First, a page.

Wharton: Saving Morrison Meat Pies
West Jordan •I'm not sure when I ate my first Morrison Meat Pie. Since the venerable company once operated its bakery and store near my grandparents' home on State Street, my guess is that I was pretty young.
The Scottish meat pies with the slightly spiced meat baked inside a delicious pastry, covered with chili or beef broth and often with a bit of ketchup, were one of my parents' favorite dinners.
But, until visiting the company's fifth owners, Susan and Gene Tafoya, at their sparking new production facility just west of Airport No. 2 in West Jordan, I never knew the history of one of America's oldest food companies.
Thomas Morrison started making the Scottish pies in 1883 after migrating from New Zealand to Utah. He sold hot pies near Temple Square out of a little box with coals in it. When the business grew, he moved the plant to Reed Avenue near West High School, where his sons operated it for a while. The company moved to State Street and then to an area near West Valley City.
Wendell Wagstaff, one of Gene Tafoya's mentors, owned the company for years. When the Tafoyas purchased the company in 2004, it was close to bankruptcy.
"We couldn't figure out why a company that has been around so long wasn't growing," said Gene, who once worked for pies at the Reed Avenue facility near where he grew up. "It had a great product and a loyal customer base."
But reviving Morrison Meat Pies wasn't easy in an economy where banks weren't lending. Grants from the Utah Pork Association and Utah Woolgrowers Association helped. But the Tafoyas, who came from corporate backgrounds, thought that a company that survived two world wars and the Great Depression should be able to make it through the Great Recession.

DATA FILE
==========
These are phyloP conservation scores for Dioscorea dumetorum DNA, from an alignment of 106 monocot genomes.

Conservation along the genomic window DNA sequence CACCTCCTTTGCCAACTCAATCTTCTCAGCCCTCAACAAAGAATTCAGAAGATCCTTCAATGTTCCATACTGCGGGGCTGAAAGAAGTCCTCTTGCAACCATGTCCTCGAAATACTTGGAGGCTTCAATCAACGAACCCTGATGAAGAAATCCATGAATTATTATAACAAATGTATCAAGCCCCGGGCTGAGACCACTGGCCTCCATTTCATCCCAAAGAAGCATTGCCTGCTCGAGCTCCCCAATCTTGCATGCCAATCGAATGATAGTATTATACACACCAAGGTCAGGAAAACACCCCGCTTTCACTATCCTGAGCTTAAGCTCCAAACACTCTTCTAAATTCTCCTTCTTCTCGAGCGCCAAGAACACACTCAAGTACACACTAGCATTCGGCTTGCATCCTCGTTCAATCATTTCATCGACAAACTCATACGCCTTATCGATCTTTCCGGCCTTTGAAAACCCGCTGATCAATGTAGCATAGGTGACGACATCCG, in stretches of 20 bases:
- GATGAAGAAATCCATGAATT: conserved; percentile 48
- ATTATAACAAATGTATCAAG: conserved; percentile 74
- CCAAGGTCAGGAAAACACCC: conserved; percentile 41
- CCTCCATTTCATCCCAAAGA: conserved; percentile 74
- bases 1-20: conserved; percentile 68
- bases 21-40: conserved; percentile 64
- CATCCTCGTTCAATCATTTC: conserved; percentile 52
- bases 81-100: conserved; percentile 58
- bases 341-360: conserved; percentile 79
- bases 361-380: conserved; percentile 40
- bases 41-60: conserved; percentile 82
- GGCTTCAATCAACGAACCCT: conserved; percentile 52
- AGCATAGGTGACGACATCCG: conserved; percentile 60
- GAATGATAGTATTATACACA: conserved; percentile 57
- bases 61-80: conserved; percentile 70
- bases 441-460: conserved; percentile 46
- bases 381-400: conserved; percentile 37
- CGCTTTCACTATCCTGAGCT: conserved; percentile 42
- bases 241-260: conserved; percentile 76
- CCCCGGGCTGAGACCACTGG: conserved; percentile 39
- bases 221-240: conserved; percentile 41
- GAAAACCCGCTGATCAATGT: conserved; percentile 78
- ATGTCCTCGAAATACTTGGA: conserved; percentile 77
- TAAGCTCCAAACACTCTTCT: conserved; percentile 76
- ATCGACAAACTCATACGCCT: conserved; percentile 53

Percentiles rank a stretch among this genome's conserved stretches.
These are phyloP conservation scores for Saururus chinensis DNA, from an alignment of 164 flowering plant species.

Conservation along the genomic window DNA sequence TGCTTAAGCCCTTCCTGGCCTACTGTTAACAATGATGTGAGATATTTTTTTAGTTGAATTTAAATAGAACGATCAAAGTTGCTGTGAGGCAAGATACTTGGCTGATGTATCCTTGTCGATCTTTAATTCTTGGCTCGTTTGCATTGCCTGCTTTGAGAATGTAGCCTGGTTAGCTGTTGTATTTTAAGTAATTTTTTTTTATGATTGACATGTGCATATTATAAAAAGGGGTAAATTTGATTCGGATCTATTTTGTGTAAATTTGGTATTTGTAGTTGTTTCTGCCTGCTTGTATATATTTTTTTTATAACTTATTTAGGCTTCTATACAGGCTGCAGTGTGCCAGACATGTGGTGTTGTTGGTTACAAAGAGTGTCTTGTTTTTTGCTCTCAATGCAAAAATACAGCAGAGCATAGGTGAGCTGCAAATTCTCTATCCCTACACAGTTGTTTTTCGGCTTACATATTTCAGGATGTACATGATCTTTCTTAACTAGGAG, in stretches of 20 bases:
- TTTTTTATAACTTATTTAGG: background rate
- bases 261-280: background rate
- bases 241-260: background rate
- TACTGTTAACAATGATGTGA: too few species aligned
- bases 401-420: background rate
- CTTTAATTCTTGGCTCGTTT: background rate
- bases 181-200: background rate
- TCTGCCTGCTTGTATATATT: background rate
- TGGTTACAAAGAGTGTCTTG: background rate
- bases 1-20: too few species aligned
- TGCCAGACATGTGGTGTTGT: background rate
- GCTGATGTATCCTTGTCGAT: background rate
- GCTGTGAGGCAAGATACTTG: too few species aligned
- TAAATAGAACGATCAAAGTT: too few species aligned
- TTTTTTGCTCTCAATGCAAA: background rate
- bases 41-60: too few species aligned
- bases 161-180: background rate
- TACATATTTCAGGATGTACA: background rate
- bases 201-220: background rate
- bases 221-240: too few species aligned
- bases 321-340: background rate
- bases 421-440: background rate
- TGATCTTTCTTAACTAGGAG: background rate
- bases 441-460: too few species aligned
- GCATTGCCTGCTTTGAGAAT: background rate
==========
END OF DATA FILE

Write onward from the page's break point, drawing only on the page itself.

The company moved a few months ago into its new plant, where 12 employees make close to 5,000 pies a day. Though the bakery has been automated somewhat, most of the pies are still made by hand using some original stainless-steel rings to form the pies.
In addition to the traditional Scottish meat pies, the Tafoyas have expanded the line to include Australian pies, which include mushrooms and different kinds of meat and vegetables. In the future, the couple hope to create breakfast pies with eggs and either bacon or sausage to tap into the convenience store market, as well as a spinach and feta pie and South American empanadas. They also make a frozen "chili brick" that can be prepared to put over the pies. A deal with South Korea may help the company add more employees in the near future. Fans also can order the pies online for delivery.
The vast majority of the pies are packaged and quickly frozen; they are available in most major food stores in Utah, and prices range based on each store. But those who time things right can still purchase the pies hot out of the oven at the West Jordan plant, which is open from 9 a.m. to 4 p.m. Monday through Friday. The bakery charges $1.50 for the original Scottish meat pie and $1.75 for the Australian pies.
Gene and Susan love to hear stories about Morrison Meat Pies in a time before McDonald's and Kentucky Fried Chicken, when the pies were one of the original convenience foods.
They tell the story of a truck driver who parked his rig blocks away and walked to the plant after searching for it. With tears in his eyes, he told the Tafoyas about how his aunt, who raised him and his sister, bringing the hot pies home for dinner in a paper sack. Gene drove the man back to the truck.
A memory book at the store is filled with similar stories.
"People tell us thanks for still being here," said Gene. "That's the reward."
The reward for customers is the simple dinner of a Morrison Meat Pie. I purchased two dozen hot pies before leaving the plant and have savored them for lunch and dinner ever since, sharing three with my mom, who loves them almost as much as I do.
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